Contact Lenses

Contact lenses are medical devices which can be used for vision correction, cosmetic effect or therapeutic treatment of various medical conditions. They can be used to correct distance vision, near vision and astigmatism. Contact lens technology continues to advance rapidly allowing for more options, better comfort, convenience and healthier wear.

Soft Lenses

By far, the most popular option, soft lenses offer a wide variety of prescription options, unmatched comfort and great convenience. They are available as a “daily lenses” (thrown away every day), 2-week replacement or monthly replacement. Some have been approved for limited overnight use. Soft disposable lenses are also available for the correction of astigmatism and presbyopia (reduced near vision with age).

Hard Lenses (Rigid Gas Permeables)

These lenses are smaller and harder than soft contacts. Like most soft lenses, they are intended for day time wear only. These lenses are made of highly oxygen permeable materials and are very durable. They may be a good option in cases where astigmatism or presbyopia was not successfully corrected for with a soft contact lens.

Hybrid Lenses

Contact lenses with a hard lens center and soft lens “skirt” around the edge for comfort. Each contact lens must be replaced every 6 months. This type of contact lens is excellent at correcting unusual astigmatism and in the treatment of certain medical conditions creating astigmatism. It is also available as a multifocal lens for the correction of presbyopia.

Scleral Lenses

This is the newest type of contact lens technology and is now offered at Harper’s Point Eye Associates. Scleral lenses are custom designed to fit the shape of your eyes, using computer generated corneal mapping and trial fitting. They offer outstanding vision for a wide variety of conditions including but not limited to keratoconus, vision correction for post-refractive surgery (RK or LASIK), cornea scarring, severe dry eye and high refractive error. These contacts are also available for patients without pathology who are looking for better vision and comfort. In many cases, scleral lenses can provide excellent vision for patients who have had poor vision for many years.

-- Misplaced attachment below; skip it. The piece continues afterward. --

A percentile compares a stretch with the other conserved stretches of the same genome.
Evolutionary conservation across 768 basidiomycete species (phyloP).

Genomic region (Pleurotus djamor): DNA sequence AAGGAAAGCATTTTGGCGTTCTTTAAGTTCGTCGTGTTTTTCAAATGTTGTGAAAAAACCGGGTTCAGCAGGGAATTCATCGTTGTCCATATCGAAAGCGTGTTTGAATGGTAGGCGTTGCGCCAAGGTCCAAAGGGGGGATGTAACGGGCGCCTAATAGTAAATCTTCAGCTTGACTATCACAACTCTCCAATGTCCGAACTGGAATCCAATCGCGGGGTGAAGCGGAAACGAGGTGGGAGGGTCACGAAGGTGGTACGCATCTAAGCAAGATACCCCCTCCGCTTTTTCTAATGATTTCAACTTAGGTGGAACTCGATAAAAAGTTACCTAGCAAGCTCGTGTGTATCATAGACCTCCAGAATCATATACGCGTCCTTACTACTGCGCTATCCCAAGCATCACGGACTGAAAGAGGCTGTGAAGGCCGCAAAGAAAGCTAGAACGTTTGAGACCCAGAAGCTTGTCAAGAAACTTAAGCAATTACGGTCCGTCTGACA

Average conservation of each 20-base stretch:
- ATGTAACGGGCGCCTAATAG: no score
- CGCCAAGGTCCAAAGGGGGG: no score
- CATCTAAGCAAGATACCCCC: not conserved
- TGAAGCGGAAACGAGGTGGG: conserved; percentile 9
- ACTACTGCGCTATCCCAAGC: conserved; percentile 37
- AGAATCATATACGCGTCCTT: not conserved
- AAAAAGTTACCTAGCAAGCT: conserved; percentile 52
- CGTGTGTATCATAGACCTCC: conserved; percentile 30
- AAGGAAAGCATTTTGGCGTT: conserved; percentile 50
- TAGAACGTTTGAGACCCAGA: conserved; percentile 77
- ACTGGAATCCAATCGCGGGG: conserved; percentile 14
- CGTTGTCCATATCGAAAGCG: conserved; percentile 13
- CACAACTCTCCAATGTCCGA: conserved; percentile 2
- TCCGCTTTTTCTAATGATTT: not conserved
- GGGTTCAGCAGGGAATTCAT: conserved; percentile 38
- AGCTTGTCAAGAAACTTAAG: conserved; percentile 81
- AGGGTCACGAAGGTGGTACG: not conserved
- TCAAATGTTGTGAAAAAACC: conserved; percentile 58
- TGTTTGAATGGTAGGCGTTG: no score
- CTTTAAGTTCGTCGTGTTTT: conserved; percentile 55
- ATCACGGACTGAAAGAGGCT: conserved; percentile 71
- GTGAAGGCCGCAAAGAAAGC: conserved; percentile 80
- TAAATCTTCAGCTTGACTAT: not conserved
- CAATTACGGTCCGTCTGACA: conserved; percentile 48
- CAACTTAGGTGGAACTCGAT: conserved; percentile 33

Scleral Expert

Dr. Alex Gibberman is a scleral lens expert. Being one of the few in greater Cincinnati who fit them, he also lectures extensively, teaching other doctors around the U.S. how to provide this life changing technology to their patients.

Are my glasses prescription and contact lens prescription the same?

Although the glasses prescription is often used to figure out the contact lens prescription, they are often not identical. Sometimes they can look drastically different depending on the prescription. It is important to remember that contact lenses sit on the eye where as glasses sit at a distance in front of the eye. This creates a difference in magnification that must be accounted for.

In addition, a glasses prescription may have a certain amount of astigmatism that is accounted for but not distinctly written in a contact lens prescription. If a contact lens prescription has expired, it must be renewed by a doctor prior to reordering a new supply. Even if your vision seems to be stable, a doctor must verify that your cornea remains in good health and that your contact lenses remain safely compatible with the surface of your eyes.

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Order contacts when it's convenient for you. New and current patients can now order online anytime.